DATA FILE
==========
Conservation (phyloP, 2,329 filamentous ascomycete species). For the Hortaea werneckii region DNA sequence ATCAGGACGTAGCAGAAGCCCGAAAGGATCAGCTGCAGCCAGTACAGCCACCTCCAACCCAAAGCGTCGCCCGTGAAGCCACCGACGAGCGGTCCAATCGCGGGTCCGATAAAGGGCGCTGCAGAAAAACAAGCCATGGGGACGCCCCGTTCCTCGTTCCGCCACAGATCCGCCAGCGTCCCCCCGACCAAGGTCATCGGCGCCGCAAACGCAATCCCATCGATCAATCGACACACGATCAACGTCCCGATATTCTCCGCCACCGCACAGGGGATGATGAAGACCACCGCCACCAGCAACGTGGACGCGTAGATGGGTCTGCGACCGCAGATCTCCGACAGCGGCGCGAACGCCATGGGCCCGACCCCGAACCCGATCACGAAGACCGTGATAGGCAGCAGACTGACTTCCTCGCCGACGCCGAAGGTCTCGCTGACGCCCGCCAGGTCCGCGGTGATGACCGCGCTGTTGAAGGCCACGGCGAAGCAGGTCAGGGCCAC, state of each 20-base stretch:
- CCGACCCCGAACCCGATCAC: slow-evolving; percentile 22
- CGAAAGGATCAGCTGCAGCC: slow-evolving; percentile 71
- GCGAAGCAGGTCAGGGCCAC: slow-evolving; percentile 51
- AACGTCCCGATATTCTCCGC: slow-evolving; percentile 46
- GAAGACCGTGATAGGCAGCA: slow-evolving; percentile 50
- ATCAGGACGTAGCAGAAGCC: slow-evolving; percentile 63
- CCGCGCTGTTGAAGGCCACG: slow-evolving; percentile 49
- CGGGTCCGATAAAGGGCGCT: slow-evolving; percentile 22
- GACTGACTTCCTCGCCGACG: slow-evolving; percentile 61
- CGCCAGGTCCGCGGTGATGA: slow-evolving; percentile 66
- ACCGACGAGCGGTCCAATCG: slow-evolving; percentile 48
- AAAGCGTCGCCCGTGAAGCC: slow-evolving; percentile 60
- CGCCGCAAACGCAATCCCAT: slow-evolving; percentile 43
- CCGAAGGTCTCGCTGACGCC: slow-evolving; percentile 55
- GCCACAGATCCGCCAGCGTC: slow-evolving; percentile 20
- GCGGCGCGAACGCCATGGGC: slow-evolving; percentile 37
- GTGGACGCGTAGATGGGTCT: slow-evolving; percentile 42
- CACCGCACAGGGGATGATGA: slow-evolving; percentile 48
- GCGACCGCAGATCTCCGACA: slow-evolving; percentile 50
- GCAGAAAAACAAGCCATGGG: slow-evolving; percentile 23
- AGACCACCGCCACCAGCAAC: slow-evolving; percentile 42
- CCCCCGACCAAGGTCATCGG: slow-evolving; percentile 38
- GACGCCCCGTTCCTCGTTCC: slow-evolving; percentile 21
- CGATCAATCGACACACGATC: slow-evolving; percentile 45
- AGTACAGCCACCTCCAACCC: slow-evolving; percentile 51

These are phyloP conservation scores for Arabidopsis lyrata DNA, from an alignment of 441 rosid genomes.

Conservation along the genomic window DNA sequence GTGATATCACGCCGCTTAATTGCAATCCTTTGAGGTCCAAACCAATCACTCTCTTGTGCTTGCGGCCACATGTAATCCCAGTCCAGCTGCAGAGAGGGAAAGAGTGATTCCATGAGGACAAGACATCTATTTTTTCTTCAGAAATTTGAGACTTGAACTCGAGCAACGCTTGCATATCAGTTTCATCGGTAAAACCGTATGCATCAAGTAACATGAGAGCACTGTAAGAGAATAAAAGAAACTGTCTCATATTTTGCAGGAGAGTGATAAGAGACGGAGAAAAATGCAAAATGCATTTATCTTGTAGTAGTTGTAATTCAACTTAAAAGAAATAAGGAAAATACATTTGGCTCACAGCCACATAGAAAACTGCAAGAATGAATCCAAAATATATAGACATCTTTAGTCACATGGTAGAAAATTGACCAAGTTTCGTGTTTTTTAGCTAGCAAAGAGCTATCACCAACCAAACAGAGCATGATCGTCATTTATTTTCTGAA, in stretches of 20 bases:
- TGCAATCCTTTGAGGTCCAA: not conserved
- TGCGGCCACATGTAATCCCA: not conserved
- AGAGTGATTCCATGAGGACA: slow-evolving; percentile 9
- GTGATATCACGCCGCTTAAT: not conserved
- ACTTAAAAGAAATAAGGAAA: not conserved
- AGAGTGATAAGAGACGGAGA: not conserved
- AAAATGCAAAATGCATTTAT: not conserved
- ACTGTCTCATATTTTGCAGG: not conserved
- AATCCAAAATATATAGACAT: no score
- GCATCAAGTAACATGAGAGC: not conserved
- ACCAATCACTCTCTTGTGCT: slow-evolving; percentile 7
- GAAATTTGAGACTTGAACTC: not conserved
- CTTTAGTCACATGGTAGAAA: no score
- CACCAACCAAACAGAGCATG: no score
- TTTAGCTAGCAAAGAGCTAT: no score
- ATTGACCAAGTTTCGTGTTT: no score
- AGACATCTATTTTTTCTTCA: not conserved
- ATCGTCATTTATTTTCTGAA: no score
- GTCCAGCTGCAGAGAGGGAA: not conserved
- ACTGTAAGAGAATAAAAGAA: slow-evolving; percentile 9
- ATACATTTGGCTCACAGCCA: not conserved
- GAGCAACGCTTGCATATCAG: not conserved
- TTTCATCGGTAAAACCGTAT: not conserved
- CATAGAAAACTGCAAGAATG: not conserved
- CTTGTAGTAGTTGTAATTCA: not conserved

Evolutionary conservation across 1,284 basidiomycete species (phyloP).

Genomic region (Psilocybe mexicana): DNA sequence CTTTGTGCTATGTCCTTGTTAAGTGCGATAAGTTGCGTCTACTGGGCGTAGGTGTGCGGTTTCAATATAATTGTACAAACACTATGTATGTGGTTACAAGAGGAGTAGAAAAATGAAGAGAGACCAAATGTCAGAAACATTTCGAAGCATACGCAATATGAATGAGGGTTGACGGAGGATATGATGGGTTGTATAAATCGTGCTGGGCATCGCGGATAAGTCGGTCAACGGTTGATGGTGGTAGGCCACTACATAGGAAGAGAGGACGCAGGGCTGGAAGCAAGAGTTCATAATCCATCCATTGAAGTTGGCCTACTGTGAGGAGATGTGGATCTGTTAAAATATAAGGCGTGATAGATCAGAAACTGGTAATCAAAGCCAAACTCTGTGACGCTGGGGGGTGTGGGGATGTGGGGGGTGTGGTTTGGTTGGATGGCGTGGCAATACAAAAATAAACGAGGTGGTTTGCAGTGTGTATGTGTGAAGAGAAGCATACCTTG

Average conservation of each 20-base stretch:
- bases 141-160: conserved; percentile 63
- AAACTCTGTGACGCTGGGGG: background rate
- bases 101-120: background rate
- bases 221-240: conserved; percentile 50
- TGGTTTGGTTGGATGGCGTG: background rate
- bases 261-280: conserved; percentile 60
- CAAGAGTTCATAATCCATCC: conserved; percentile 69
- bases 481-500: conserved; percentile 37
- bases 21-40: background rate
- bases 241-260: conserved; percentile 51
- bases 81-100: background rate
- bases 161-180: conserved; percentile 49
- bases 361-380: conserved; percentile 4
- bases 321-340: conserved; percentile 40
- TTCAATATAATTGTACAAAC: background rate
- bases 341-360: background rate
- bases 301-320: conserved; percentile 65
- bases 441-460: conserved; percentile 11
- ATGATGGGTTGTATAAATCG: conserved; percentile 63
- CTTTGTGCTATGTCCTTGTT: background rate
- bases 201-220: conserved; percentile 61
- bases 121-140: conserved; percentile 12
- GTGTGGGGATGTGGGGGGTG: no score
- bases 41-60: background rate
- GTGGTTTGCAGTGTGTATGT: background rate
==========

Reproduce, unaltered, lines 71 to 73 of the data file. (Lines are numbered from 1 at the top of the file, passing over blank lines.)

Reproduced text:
- TTCAATATAATTGTACAAAC: background rate
- bases 341-360: background rate
- bases 301-320: conserved; percentile 65